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Motion Aids Memory

By Erika Engelhaupt
Jonathan Flombaum
Jonathan Flombaum is an associate professor in the Department of Psychology and Brain Sciences and directs the Visual Thinking Lab at Johns Hopkins University.

Four years ago, Jonathan Flombaum was shopping with his 4-year-old son, Jerry, when the child performed an amazing mental feat. Pointing at a big foam toy, Jerry exclaimed, “Thor’s hammer!”

“He just lost his mind when he saw this toy,” Flombaum says. That may sound like typical 4-year-old behavior, but Flombaum was shocked that his son recognized the Norse god’s hammer—Jerry had never seen such a thing, at least not in real life. The closest he had come was seeing Thor in a comic book. “He saw this little two-dimensional, half-inch drawing of Thor’s hammer,” Flombaum says, “and then he saw this large 3-D thing made of foam.” Yet Jerry knew instantly that the toy was Thor’s hammer.

As a cognitive psychologist leading Johns Hopkins University’s Visual Thinking Lab, Flombaum understood his son’s mental leap to be complex. Most of us take for granted that we’ll recognize an object even if its position or the lighting changes, or we’ve seen it only in a drawing. The main goal of the Visual Thinking Lab’s research is to understand how the brain is capable of processing such images. What gives us this incredible ability to remember what we see, and why do we remember some things better than others?

The answers may not only help us better understand and harness our own memories but could also improve object recognition in artificial intelligence (AI), which is an important task for the burgeoning technology in robots and driverless cars. “If you train a computer program on lots and lots of hammers and none of them are rusty, then when the computer sees an orange one, it says, ‘That’s not a hammer!’” Flombaum says. “My child can outperform the best AI.”

One key to stronger memory, he believes, is that our brains use an astounding amount of information to build a flexible mental image of an object. Flombaum calls this a Platonic image, a kind of ideal version of an object. For instance, our brain’s Platonic image of a hammer allows us to recognize any hammer as a hammer, even if it has gotten rusty or is bigger than normal.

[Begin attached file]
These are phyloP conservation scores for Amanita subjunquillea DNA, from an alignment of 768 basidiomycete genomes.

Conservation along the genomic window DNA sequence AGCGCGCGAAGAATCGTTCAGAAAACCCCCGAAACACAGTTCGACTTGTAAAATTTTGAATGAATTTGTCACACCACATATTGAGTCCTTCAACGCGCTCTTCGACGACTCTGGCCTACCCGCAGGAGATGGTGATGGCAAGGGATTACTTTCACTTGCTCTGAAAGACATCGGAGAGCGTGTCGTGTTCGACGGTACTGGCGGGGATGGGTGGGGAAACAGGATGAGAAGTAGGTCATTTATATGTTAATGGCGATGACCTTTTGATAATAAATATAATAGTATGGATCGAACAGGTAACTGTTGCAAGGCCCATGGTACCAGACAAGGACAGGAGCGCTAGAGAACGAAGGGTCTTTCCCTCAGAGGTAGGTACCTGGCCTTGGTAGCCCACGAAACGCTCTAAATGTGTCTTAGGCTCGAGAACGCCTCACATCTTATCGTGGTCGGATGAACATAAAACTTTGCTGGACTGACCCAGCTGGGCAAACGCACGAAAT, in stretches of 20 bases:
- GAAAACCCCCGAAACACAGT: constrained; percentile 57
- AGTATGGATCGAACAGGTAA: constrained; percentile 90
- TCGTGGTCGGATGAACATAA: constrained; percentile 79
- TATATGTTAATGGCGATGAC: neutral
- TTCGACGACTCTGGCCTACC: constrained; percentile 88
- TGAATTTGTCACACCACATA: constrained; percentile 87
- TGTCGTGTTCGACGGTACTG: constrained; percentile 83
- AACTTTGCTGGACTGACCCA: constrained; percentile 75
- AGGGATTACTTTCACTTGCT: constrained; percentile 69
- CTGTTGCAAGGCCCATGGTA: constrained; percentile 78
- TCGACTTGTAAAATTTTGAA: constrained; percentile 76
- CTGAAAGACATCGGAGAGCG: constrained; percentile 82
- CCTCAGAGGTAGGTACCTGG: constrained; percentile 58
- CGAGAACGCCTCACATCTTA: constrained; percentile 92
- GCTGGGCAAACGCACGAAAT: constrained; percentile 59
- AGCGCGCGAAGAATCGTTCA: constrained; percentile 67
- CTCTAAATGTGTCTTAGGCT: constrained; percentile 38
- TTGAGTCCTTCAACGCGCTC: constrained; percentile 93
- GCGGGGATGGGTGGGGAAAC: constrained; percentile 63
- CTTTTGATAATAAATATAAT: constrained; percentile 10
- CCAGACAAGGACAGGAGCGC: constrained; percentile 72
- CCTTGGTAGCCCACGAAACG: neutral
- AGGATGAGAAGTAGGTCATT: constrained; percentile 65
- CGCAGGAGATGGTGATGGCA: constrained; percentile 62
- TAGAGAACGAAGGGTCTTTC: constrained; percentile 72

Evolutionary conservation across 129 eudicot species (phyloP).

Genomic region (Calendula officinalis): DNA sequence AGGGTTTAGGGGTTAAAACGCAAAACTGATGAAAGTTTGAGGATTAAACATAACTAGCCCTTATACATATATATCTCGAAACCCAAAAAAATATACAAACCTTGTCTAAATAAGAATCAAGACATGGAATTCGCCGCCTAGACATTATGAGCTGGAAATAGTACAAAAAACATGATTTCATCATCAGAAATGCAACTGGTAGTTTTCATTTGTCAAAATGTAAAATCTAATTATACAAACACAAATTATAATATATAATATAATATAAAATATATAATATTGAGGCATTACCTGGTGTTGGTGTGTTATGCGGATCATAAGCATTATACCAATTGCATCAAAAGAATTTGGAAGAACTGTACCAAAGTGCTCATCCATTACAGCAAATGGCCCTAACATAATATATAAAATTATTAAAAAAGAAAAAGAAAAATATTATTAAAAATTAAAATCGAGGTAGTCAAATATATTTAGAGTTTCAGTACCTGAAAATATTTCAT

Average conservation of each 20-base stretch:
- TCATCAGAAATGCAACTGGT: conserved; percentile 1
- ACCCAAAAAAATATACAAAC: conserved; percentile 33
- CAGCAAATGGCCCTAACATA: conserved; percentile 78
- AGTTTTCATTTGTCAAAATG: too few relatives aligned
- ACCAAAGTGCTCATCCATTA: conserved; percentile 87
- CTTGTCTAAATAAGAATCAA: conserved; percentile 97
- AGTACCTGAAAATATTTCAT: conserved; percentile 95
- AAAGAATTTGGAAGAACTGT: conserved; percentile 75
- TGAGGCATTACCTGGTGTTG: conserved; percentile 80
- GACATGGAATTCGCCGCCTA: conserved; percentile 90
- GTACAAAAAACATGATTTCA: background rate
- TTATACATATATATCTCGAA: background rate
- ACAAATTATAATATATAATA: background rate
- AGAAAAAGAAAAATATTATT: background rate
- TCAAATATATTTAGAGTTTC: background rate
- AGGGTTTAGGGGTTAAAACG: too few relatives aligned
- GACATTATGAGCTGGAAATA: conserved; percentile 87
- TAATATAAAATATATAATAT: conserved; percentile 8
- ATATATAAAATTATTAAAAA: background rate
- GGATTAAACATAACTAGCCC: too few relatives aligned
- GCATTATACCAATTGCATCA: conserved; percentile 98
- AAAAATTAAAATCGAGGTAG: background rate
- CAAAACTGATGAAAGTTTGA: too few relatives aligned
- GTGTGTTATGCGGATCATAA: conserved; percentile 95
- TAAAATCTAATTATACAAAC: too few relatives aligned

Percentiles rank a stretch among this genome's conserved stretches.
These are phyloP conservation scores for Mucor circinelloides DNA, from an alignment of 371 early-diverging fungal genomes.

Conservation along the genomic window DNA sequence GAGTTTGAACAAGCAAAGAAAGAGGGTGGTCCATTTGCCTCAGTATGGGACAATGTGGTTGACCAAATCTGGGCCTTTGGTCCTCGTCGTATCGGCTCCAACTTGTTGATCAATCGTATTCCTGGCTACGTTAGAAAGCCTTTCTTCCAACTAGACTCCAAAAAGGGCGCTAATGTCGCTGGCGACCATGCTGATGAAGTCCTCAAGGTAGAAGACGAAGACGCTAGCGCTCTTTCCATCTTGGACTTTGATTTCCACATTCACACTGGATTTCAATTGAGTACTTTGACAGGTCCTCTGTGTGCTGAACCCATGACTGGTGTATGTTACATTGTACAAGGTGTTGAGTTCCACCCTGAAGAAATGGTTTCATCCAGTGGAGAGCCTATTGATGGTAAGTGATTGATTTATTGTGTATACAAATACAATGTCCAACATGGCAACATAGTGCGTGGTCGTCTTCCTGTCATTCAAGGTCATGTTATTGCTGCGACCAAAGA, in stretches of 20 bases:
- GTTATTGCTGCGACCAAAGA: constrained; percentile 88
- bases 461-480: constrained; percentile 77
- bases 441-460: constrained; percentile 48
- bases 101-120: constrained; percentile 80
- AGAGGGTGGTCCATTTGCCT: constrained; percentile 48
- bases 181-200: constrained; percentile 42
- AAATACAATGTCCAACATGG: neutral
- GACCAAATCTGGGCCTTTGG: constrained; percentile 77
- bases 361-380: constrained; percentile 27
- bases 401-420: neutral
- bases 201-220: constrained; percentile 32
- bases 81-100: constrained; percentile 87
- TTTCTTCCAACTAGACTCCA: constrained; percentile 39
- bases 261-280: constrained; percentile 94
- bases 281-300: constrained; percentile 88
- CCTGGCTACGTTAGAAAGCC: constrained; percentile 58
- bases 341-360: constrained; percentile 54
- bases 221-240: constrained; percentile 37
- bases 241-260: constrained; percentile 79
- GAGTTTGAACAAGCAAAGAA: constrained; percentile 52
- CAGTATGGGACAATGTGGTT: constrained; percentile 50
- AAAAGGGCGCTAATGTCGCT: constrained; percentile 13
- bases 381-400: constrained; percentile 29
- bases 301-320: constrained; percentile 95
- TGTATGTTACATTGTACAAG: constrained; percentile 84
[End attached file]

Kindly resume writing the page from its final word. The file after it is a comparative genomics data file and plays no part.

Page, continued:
In his latest work, Flombaum has been studying one way our brains build these Platonic images: using motion. We’re more likely to remember an object if we see it at least twice while it’s moving. This may be because seeing an object move lets us see it from varying angles and distances, Flombaum says, and also takes advantage of our brain’s tendency to recognize patterns.

More surprising, we have a harder time remembering objects if they’re depicted as moving in ways that violate the rules of physics. Flombaum’s team showed volunteers pictures of everyday objects moving across a computer screen, some along set paths and others behaving strangely, for example disappearing and reappearing on the other side of the screen. In pop quizzes afterward, people remembered the objects that had moved predictably nearly 20 percent better than those that had violated the laws of physics.

This sensitivity to Newton’s laws may happen because the hippocampus, the part of the brain that forms new memories, is constantly filtering what to store based on patterns. Seeing an object move twice along the same path, Flombaum says, triggers the hippocampus’s tendency to complete a pattern—the two experiences are combined to form one stronger memory of what is assumed to be the same object.

When an object’s movements violate the laws of physics, on the other hand, the brain draws on our core knowledge of the world to decide that since an object can’t disappear and then rematerialize, there must have been two different objects. Memories of both get stored but are weaker.

Motion is still just one piece of the puzzle, Flombaum says. Our brain can remember still images and even extrapolate them into three dimensions—just as Jerry did with the comicbook hammer. He didn’t have to see Thor swing his hammer twice in order to remember it. Flombaum hopes that one day research will help figure out how the brain recognizes objects in the first place—and how to re-create that amazing ability.

Portrait by Caroline Andrieu; Illustration by Pep Montserrat
We are more likely to remember an object if we see it at least twice while it's moving, says Jonathan Flombaum, because that triggers the hippocampus's tendency to complete a pattern. The brain combines the two moments and forms one stronger memory.

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